Expert Speak Raisina Debates
Published on Feb 03, 2020
Mind games behind terror recruitment The ability for modern-day terrorist organisations to demonstrate sustained expansion of human capital while honing their human resource management skills, is central to their ability to continue fulfilling their policy objectives. The conventional discourse around counterterrorism has long hinged on unearthing the push and pull factors of radicalisation, but little has been done to understand the psychological underpinnings of terrorist recruitment strategies. To help policymakers grasp reasons for why terrorism is attractive to an increasing number of youngsters, it is important to understand the vulnerabilities terror masters and handlers exploit to recruit potential candidates to their ranks.

The terror staircase

Before elaborating upon the specific psychological tactics used by recruiters, it is useful to understand the path of radicalisation that many potential recruits take. In this regard, the staircase model of radicalisation posited by Fathali Moghaddam, is especially useful. This model understands the terrorist act committed as the final stage of a narrowing staircase. The staircase begins with the level of perceived injustice, which is a shared sentiment amongst disenfranchised groups. Although many on this initial level feel dissatisfied, only a select few climb to the next stage wherein they look at the available options to turn their dissatisfaction into tangible actions of dissent. Following this, those advancing to the next stage seek moral justifications for their actions, which, when appropriately reaffirmed, lead to the solidifying of hate for the “out group” – i.e. the group that the terrorist organisation considers its enemy. If the individual passes through the aforementioned stages, an environment conducive for engaging in terrorism is created. Individuals at the final stage of the staircase also find ways to sidestep certain inhibitory mechanisms that may come in the way of the violence. For example, the cry of a victim invoking the person's empathy may prevent him from committing the act. In such cases, these inhibitions are sidestepped by the strong sense of “us vs them” and the moral justifications the individual got conditioned to in earlier stages of the radicalisation process. Although this model is reductive in its approach to understand the complexities of radicalisation, it is useful in setting up the context to discuss recruitment strategies and how these leverage the intrinsic human vulnerabilities of people, thereby facilitating their smooth transition from the base to the top of this “staircase”.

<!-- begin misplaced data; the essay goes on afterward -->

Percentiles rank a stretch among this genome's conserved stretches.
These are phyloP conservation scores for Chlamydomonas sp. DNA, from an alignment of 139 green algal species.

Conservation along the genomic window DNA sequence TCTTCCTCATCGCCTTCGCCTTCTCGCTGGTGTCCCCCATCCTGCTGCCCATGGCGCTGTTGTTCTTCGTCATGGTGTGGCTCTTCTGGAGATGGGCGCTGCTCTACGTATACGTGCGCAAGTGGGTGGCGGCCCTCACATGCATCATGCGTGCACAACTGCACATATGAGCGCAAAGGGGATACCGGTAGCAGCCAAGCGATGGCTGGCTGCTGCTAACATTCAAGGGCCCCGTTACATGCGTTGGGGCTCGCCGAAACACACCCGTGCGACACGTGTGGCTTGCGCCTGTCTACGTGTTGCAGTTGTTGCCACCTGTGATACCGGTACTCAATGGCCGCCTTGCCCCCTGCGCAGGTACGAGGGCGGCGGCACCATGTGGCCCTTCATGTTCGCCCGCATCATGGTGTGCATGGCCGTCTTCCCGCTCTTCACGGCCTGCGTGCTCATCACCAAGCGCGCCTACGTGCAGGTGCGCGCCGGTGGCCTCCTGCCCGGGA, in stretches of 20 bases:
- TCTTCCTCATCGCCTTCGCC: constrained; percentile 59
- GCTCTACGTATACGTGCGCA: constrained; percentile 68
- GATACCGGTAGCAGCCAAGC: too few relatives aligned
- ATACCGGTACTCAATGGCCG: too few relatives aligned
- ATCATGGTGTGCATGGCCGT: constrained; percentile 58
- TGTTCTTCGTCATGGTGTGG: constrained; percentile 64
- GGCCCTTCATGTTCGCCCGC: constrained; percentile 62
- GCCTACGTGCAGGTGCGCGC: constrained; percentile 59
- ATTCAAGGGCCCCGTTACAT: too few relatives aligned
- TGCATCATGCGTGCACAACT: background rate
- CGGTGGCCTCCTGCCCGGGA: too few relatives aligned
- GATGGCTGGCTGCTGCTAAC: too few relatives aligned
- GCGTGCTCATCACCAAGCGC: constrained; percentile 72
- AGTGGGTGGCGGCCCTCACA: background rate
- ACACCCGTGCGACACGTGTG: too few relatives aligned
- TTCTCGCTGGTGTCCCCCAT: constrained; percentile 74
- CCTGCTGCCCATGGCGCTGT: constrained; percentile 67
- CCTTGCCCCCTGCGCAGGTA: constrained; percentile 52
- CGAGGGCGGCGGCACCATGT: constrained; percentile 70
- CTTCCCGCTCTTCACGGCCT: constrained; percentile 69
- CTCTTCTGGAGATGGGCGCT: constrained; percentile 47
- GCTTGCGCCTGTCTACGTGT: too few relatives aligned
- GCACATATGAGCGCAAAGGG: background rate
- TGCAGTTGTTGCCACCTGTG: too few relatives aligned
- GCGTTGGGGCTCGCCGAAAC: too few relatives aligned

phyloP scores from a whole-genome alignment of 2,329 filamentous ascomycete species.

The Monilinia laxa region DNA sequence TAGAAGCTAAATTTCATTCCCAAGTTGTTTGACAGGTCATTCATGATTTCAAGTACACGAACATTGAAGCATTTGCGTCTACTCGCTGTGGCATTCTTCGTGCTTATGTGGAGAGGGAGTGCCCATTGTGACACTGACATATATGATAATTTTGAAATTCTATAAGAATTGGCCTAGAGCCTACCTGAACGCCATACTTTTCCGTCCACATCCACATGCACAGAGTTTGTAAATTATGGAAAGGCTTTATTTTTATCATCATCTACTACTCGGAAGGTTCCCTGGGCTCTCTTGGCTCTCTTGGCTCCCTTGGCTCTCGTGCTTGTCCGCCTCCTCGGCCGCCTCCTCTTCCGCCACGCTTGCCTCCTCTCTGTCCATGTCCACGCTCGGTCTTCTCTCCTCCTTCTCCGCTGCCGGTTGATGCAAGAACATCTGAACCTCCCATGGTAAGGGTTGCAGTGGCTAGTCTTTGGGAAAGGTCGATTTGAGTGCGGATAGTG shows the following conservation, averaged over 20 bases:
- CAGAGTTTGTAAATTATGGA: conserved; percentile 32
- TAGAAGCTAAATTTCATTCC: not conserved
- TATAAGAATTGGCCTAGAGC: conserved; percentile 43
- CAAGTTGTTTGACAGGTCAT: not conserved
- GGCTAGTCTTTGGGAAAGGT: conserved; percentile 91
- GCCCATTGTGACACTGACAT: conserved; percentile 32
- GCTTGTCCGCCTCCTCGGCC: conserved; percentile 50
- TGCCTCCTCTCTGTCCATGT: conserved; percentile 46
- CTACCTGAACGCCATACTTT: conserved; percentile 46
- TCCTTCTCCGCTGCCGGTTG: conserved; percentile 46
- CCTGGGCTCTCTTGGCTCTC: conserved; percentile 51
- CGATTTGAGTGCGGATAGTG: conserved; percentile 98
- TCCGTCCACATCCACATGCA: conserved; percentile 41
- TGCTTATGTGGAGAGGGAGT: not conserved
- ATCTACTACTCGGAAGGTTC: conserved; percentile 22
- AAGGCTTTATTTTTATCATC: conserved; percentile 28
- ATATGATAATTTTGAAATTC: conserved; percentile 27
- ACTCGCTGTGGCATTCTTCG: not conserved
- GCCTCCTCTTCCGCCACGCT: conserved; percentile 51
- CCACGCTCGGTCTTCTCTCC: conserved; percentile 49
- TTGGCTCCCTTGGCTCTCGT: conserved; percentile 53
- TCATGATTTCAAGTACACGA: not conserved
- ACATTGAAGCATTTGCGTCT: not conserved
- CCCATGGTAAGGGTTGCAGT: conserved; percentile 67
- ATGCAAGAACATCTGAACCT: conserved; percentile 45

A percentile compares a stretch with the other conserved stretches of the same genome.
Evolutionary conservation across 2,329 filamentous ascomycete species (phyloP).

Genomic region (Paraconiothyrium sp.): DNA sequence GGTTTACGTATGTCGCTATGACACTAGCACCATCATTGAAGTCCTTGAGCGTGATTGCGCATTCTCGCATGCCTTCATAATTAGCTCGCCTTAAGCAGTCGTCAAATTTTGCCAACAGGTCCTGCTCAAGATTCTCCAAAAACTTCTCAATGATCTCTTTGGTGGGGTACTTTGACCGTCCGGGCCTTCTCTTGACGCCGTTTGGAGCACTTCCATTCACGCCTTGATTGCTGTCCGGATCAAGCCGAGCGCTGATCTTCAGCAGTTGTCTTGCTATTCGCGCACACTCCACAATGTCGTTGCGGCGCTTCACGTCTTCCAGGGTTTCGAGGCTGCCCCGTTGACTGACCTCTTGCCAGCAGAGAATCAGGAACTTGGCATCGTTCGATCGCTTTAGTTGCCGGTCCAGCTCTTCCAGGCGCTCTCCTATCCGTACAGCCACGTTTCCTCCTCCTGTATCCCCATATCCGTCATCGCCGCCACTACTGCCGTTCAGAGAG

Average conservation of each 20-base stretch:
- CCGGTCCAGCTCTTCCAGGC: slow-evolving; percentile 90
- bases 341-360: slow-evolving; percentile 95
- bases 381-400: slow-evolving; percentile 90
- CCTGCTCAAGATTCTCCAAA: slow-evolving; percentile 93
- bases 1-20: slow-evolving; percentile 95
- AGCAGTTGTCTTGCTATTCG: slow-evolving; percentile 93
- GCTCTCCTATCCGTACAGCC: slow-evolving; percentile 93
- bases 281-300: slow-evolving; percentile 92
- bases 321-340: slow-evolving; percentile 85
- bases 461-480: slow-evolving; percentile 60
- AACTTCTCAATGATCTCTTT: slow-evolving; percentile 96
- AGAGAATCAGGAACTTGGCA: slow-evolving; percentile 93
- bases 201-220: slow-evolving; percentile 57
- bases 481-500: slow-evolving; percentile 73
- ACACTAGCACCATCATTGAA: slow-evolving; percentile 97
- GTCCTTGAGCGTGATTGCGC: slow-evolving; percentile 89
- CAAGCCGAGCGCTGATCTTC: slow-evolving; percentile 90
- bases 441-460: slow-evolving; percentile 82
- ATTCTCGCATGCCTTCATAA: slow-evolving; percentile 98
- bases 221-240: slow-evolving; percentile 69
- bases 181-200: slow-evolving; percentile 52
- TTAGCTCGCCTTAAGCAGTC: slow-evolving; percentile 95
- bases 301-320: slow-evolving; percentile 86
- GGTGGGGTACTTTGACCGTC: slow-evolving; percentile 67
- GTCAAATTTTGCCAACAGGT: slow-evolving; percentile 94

Recruitment tactics